Cynthia Phinney and Dana Connors argue in a recent BDN OpEd that ending DACA, causing the “Dreamers” in Maine to lose their work permits, would cost the Maine economy $3.9 million annually in lost GDP. And since we’re an aging population, we will need the 93 working-age DACA youth in Maine, assuming they decide to stay.
The authors argue that the situation is “urgent,” that Dreamers face deportation, and they need a legislative solution to live and work here permanently.
Let’s take a closer look.
First, the numbers. About 800,000 Dreamers applied for DACA program, created under President Barack Obama. But if we examine the Dreamer legalization bills currently in Congress, the total is much bigger.
The Migration Policy Institute estimates that between 2 million and 3.5 million meet the minimum requirements to be Dreamers under these legalization bills. And this doesn’t include future sponsorship of parents and extended family, if Dreamers get citizenship.
Legalizing Dreamers doesn’t end illegal immigration. Homeland Security recently reported that 629,000 foreign visitors overstayed their visas in 2016, joining the illegal population, and that doesn’t include the southern border crossers.
Illegal immigration is not a victimless crime. Illegal immigrants and their employers collude in document fraud (a felony), identity theft (felony) and tax evasion (misdemeanor or felony, depending on the size of the evasion), and virtually none are prosecuted.
Immigration, legal and illegal, is driving down American wages, forcing vulnerable groups to compete against each other, and placing huge fiscal costs on the American taxpayer, much more than immigration contributes, as documented by the National Academy of Sciences.
The children of illegal immigrants, the Dreamers, were innocent of their parent’s crimes, and they are a sympathetic group. But, as a nation, we’re divided on how to deal with their dilemma.
Although the majority of Americans don’t want Dreamers deported, they don’t necessarily want to reward everyone with citizenship, either. And the reality is, deportation has never been a serious threat. Obama announced that his administration would focus immigration enforcement on terrorists and violent criminals, and President Donald Trump made a similar promise. The real issue is jobs and citizenship, not deportation.
Although Americans agree on allowing Dreamers to stay, we’re divided on a crucial issue: Should we provide a path to citizenship that allows Dreamers to sponsor their parents, who were not innocent, or should we simply provide permanent legalization, allowing them to stay, keep their jobs and enjoy most benefits of living here, but they don’t get to vote and sponsor their families.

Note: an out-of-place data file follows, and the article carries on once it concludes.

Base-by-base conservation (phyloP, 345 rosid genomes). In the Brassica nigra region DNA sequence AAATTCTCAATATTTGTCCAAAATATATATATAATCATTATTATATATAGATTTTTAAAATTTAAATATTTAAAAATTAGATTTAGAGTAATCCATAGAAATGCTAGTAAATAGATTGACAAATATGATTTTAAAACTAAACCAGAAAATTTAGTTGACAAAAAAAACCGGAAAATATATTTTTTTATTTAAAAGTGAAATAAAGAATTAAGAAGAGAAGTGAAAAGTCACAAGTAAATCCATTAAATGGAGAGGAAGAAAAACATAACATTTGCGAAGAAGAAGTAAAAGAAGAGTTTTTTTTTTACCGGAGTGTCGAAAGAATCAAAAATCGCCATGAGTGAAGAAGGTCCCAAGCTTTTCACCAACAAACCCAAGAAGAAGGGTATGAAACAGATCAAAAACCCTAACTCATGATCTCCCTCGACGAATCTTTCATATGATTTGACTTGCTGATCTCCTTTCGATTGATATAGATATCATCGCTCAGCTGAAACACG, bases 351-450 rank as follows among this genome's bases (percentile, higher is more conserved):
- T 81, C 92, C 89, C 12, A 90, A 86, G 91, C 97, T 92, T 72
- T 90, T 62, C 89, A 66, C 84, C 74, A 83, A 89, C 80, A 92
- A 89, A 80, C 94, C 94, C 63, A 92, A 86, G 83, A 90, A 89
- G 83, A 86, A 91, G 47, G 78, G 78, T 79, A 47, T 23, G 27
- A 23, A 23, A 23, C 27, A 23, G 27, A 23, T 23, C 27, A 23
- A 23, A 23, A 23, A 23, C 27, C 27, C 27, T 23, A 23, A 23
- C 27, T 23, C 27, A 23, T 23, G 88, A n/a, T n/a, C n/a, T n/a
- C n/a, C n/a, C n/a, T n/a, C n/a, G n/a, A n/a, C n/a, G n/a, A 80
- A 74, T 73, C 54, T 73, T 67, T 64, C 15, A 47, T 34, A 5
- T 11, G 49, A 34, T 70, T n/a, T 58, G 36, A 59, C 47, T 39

Under either scenario, Maine’s DACA workers become legal, and there’s no loss to the economy.
Dreamers want a “clean” path to citizenship without any enforcement provisions. Democratic leadership and unions support them. It’s not surprising. Most illegal immigrants are Hispanic, who traditionally vote Democratic. And the AFL-CIO leadership, after decades of union membership decline, did a surprising about-face in 2000, championing the cause of amnesty for illegal immigrants, hoping to expand dues-paying membership by recruiting from undocumented workers.
The House Judiciary Committee recently passed the Legal Workforce Act, requiring all employers to vet future hires through E-Verify, the electronic system that verifies work authorization.
Although the public and the U.S. Chamber of Commerce strongly support the goals of this legislation, which would create a level playing field for all employers and essentially end the document fraud and the jobs magnet that drives illegal immigration, every Democrat voted against the bill. Dreamers and Democrats want far more than legalization. They want the doors left open.
Republicans are divided.
Some want another mass amnesty, like the Democrats, appeasing their cheap labor donors. But many are concerned that legalization for Dreamers will become a Trojan Horse for millions who were not innocent and induce more to come.
History bears them out: Congress has passed seven amnesties for 6 million since 1986, and now we have at least 11 million more. They argue that the next group of Dreamers is already on the way, and if we want parents to stop risking their children’s lives in coming here and facing this same issue in a few years, then we need to end the jobs magnet for good.
And there’s the rub. Congress doesn’t agree about priorities or even the necessity of ending illegal immigration. Ignore what they say. Watch their votes.
Polls show that Americans like immigrants, consider them hard working and good neighbors. And these numbers haven’t changed with the election of Trump. But polls also show that by large majorities Americans want immigration significantly reduced and our laws respected.
Jonette Christian of Holden is a founder of Mainers for Sensible Immigration Policy. She can be reached at email@example.com.
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